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Someone recently tried to use an application to sign in to your Google Account

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posted on Dec, 13 2012 @ 09:10 PM
reply to post by SyntheticPerception

I received the same notice from Google about 3 or 4 months ago, mine was an actual person who tried to access my gmail account from China. Google recommended I change my password, which I did, and no more problems since then. I can't speak to any agenda as it could be a number of things, many I would not even dream of, so no point in guessing. Google has the best security of any browser out there. I feel secure with them.

posted on Dec, 13 2012 @ 09:38 PM
reply to post by Iamschist

Thanks for the information, nice to know you experienced too and it was a legit warning.

posted on Jan, 15 2013 @ 11:30 AM
I got the same e-mail today and mine was indeed from Google. I Googled this e-mail to find info on other's experiences with this issue and this was one of the first results. After reading this thread I thought I'd provide some tips as to what to do since this was one of the first results in case this happens to someone else.

1) If you're reading the e-mail you're likely in your G Mail account already so you can goto the bottom right of the page and click on the activity details link. If you see activity in a red row the e-mail is likely legit and there is a possible threat to your account. The activity details opens in a new window so you may have to disable pop up blockers to view it, but don't forget to re-enable them.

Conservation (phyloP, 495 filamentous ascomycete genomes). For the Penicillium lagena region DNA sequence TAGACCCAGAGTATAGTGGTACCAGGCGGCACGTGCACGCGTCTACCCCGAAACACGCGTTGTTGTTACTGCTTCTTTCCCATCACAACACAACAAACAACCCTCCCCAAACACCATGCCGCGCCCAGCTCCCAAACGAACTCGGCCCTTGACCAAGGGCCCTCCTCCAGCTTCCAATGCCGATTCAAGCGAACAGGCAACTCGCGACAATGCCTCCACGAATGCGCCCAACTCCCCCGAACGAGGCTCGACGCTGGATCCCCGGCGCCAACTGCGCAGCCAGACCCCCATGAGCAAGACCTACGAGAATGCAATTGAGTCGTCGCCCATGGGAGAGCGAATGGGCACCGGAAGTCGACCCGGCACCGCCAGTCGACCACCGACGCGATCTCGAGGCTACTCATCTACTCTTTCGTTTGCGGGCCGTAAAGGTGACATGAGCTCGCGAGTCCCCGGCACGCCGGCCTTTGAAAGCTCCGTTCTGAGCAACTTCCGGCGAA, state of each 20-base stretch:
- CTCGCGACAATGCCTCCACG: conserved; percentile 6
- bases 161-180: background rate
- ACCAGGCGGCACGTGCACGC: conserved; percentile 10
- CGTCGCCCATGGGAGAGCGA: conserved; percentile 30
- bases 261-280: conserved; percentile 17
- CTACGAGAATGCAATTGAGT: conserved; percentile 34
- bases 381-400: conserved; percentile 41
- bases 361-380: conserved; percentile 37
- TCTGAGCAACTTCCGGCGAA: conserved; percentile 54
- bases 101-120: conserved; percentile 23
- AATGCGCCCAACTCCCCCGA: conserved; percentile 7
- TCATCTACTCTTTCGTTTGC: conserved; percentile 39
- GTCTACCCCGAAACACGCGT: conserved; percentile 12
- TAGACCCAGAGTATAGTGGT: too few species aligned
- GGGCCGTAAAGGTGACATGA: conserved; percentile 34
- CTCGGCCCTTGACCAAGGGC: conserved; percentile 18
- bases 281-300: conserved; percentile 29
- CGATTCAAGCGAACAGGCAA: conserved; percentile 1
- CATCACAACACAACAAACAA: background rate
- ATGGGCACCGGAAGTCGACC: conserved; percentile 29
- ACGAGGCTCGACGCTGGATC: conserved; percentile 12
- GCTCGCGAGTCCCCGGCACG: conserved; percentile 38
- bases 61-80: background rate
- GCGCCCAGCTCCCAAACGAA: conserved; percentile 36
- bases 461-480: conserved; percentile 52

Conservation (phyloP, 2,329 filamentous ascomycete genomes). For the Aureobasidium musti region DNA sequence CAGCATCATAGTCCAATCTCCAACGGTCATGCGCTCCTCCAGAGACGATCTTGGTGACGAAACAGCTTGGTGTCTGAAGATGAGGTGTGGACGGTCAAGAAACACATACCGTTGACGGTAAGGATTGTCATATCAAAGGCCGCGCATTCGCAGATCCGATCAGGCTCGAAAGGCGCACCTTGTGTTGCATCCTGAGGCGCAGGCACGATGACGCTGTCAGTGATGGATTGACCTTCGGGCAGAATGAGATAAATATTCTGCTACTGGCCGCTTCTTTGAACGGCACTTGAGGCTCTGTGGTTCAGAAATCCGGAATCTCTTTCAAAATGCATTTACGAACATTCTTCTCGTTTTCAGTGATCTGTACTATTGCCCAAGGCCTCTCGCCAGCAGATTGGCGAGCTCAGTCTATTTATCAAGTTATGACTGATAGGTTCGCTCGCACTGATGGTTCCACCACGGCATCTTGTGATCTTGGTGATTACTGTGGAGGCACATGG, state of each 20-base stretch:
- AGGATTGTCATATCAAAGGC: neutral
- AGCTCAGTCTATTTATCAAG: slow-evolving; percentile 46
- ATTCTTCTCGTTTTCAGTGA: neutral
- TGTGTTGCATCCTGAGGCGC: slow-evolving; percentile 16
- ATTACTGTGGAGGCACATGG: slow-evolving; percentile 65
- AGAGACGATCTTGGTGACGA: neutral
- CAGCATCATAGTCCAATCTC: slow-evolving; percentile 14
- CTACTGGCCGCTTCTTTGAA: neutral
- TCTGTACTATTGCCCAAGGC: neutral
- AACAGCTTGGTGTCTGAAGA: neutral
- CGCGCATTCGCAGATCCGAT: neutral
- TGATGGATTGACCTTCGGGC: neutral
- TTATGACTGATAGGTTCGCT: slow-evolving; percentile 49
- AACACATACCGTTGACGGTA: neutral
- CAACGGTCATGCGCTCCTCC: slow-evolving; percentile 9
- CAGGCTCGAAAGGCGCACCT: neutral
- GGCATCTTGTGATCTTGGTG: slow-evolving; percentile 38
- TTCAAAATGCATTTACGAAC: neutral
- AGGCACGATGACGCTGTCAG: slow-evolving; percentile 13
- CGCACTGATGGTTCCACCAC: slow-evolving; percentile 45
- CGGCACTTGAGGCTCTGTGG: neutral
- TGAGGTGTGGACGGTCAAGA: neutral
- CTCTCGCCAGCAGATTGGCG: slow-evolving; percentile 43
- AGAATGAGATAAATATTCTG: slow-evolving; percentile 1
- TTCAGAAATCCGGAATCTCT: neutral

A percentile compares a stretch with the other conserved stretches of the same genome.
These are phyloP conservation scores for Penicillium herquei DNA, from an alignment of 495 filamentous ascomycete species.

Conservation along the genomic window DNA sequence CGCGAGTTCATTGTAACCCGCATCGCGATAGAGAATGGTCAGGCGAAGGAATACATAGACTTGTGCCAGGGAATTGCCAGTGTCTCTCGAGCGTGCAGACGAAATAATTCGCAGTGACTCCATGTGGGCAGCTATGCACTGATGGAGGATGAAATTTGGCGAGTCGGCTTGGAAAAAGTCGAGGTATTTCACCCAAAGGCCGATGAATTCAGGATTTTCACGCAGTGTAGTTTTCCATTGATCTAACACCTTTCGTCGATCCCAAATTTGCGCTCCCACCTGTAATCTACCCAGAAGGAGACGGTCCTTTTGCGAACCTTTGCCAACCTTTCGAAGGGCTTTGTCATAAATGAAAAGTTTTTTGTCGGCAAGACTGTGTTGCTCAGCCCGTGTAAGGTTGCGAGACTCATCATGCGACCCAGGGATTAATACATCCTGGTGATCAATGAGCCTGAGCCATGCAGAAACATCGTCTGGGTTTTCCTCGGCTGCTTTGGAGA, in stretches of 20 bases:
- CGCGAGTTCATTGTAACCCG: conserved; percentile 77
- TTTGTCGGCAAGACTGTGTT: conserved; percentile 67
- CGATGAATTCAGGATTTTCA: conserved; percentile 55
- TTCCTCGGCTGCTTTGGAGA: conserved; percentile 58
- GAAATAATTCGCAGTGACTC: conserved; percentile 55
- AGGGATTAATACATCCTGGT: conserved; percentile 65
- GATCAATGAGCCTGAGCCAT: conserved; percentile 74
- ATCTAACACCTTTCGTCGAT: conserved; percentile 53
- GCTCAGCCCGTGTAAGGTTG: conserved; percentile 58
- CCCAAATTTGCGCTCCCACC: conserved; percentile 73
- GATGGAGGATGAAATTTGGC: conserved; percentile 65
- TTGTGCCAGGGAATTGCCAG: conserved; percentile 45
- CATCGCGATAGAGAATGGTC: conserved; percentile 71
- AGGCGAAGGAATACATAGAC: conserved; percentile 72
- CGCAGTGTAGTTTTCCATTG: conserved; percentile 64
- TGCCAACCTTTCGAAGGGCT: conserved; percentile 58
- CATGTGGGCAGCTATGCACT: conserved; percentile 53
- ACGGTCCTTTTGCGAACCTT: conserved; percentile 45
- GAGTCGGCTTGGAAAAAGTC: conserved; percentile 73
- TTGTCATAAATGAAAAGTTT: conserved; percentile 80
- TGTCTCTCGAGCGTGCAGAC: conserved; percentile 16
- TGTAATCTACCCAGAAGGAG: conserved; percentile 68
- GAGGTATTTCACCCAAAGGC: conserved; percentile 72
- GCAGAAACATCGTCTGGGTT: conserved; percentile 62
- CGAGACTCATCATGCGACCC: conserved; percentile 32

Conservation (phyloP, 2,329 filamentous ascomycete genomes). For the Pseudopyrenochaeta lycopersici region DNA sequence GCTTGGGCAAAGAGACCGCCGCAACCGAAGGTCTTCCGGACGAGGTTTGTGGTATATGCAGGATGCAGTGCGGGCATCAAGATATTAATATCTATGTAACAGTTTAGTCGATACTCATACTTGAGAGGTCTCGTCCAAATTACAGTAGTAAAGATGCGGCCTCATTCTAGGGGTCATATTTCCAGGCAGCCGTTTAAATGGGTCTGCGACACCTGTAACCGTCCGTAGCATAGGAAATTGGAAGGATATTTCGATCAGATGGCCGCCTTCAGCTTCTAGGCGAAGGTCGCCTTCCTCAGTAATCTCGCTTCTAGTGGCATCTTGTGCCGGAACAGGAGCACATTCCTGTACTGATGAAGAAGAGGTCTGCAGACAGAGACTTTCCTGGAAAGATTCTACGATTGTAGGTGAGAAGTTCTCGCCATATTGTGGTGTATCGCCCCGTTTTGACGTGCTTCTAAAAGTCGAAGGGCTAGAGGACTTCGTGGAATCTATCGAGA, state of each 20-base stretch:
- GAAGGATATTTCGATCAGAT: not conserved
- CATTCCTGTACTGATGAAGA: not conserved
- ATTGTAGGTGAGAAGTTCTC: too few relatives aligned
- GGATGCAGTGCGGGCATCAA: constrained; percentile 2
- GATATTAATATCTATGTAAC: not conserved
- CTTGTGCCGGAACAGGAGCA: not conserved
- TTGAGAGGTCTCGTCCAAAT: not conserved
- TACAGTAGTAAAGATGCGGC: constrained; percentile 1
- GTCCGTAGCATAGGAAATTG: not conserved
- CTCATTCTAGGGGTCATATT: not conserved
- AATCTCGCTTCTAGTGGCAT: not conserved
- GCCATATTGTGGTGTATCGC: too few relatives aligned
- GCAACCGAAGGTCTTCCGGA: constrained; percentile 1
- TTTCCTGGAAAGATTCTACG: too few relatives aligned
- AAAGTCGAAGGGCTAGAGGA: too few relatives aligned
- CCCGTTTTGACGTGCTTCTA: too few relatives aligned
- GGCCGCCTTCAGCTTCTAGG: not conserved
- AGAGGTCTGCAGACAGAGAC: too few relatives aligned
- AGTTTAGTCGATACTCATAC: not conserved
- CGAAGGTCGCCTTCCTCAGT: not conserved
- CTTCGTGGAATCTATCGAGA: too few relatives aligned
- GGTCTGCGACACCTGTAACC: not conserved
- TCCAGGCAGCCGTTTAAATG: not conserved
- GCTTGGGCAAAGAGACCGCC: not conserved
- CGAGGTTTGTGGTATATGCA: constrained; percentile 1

2) Run a virus scan, a full scan is preferred but a quick scan should catch anything that is currently running. This will make sure your system isn't compromised, which if it were it wouldn't matter if you changed your password as they'd likely have your new one as well until you got your computer malware free. In my case I was not infected, but you should always do this in situations like this to be safe.

3) In my case the info in the e-mail from Google was;

Tuesday, January 15, 2013 9:01:57 AM UTC
IP Address: (
Location: Hong Kong

So I went to my firewall and added the IP address to a black list (in Windows Firewall create inbound and outbound rules in the advanced settings to block connections) to prevent my PC from sending or receiving info the IP address. I did this for two reasons, I don't know this IP so I have no need for my PC to talk to it and there's always the chance you're infected with an unknown piece of malware so I prefer to just block that IP from my PC altogether.

4) Goto the top right and click on your name or profile picture than click on Account. On the Account screen click on Security and change your password AND security question. While here double check your recovery phone number as well as the recovery e-mail to ensure they have the correct info. The shift key being a "ghost key" isn't really correct, most key logging software can record it's use as something like Shift-Hold/Shift-Release. But using upper and lower case letters as well as numbers and if allowed special characters (ex. # or $) and making your password atleast 8 characters long makes your password ALOT harder to crack.

This should help secure your account and hopefully you won't get messages like that any more. FYI even if it appears to be a legit e-mail you should never click links in e-mails like these, not only is there a chance that the page you goto is a phishing page that wants you to log in on that page and they steal your log in info at that time using the fake log on page, but it's also possible using vulnerabilities in things like Java, Adobe Flash, Adobe Acrobat Reader, Microsoft Silverlight, ect... a malicious page can cause a piece of malware to infect a computer just by visiting a page with no farther user interaction. Up to date OS with patches, up to date software, and an up to date antivirus program that actively watches over your computer will reduce the risk of this happening however.
edit on 15-1-2013 by halfdead because: (no reason given)

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